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Matinee: 'Helen M. Stummer, Social Documentary Photographer' Share This on LinkedIn   Share This on Google   Tweet This   Forward This

30 September 2017

Saturday matinees long ago let us escape from the ordinary world to the island of the Swiss Family Robinson or the mutinous decks of the Bounty. Why not, we thought, escape the usual fare here with Saturday matinees of our favorite photography films?

So we're pleased to present the 207th in our series of Saturday matinees today: Helen M. Stummer, Social Documentary Photographer.

Produced by PBS's State of the Arts program, this 7:24 piece explores the life of Helen Stummer, who spent 30 years photographing life in one of Newark's toughest neighborhoods.

She tells the story herself, for the most part, on the occasion of the publication of her book Risking Life and Lens: A Photographic Memoir, edited by Micah Kleit.

"The big moment came, I still remember it like now, that I looked out at the scene and it was one burned out building after another, cars bumper to bumper on this one-way street and police cars with sirens and people filling the sidewalks. And people were laughing, arguing, yelling. And children were playing in theses rubber filled blocks. And I said, "Wow, this is chaotic. This really something."

She had returned to college in her thirties in 1977 to study art. Photography was going to help with her painting, she thought. Until that big moment came.

The pictures of the chaos she found in New York's Lower East Side were self portraits, metaphors for her own growing up.

This chaos, she only now realizes, was "connected with my whole remembrance of growing up." Her gut, she explains, always wanted to document her growing up. Her brain had no idea what was going on, it just went along.

The pictures of the chaos she found in New York's Lower East Side were self portraits, metaphors for her own growing up.

Which wasn't happy.

Emotionally deprived as a child, she tells us, she recognized in these economically deprived communities a poverty like the one she endured growing up. She had become pregnant at the age of 15 and was twice divorced before returning to school.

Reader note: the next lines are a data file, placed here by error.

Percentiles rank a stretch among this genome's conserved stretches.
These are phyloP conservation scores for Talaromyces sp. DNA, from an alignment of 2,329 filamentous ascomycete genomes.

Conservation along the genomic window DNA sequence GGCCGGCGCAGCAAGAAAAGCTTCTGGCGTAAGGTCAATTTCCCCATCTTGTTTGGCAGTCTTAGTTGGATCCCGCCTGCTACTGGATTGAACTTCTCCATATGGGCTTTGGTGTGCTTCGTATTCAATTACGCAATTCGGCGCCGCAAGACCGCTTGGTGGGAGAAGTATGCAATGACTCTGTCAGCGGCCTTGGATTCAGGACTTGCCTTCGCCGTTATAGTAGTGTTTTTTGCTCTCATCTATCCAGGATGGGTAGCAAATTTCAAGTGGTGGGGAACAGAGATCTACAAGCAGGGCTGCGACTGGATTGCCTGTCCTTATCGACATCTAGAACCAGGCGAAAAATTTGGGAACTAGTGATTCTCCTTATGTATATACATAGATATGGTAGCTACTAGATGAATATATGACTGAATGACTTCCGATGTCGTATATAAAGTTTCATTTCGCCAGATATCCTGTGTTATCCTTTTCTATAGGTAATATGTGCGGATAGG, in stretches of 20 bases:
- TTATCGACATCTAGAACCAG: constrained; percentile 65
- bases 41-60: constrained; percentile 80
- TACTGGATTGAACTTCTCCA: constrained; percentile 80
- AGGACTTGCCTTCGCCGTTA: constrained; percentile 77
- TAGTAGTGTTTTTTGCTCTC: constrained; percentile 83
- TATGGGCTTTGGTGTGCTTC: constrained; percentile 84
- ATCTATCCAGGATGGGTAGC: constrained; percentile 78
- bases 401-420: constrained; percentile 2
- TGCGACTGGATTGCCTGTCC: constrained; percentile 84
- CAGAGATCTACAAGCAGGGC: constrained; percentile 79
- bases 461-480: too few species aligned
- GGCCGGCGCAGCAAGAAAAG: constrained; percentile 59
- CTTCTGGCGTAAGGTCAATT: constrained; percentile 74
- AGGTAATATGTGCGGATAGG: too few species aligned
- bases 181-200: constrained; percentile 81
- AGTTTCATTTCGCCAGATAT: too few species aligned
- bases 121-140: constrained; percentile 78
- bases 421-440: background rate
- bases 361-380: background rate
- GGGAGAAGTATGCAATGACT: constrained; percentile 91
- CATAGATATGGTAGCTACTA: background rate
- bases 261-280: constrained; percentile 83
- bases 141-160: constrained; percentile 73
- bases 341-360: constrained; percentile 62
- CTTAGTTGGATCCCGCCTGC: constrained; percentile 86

"When I see someone caring for something -- I don't care if it's a cat or a dog -- I respond. I love it. You know. I long for that."

She took a wrong turn one day driving to the city and discovered a whole new landscape of deprivation in Newark.

She earned a masters degree in visual sociology, as she continued her portraits of poverty in Newark, bring food and clothing with her and leaving her prints as gifts. And she advocating for them, making phone calls on their behalf.

She sums her approach up nicely on her Web site:

At times I am sure my works are self-portraits; but then I also think that they are protests against stereotypes that picture poor people living like "Queens" of "high on the hog." At times I see them as exposès of some of the myths of poverty that say being poor is synonymous with being a criminal or undeserving; sometimes they reflect my reaction to those endless comments about bad neighborhoods being equivalent to bad people. Theses reasons shift in priority, but are all basically true. Protest I think, is always at the crux of my work, protest against injustice.

As she talks, we see her pictures of poverty. But we see a lot more, too. We see children lost in play. And we see the caring she spoke about. We see the streets, the rooms, the hallways of these lives. In black and white.

Building 322 on Irving Turner Blvd. to be specific. She was warned not to go up there because it was infested with crime. Prostitution, drugs, muggings. She was scared. But she kept at it "because I'm persistent."

She'd drive home angry because some people had so little and others so much. And there was no bridge between nothing and everything. People with everything don't appreciate how much they have, she says.

She's tried to bridge those two worlds, she says. she's always trying to find an answer.

"We need to become aware of different worlds, of different places, of different environments," Stummer says at the end. "To just share, for goodness sakes."

But that isn't all.

"And do something," she adds. "Shake up these politicians, don't be afraid of them." she enthuses. "We have a lot of power and we need to use it."

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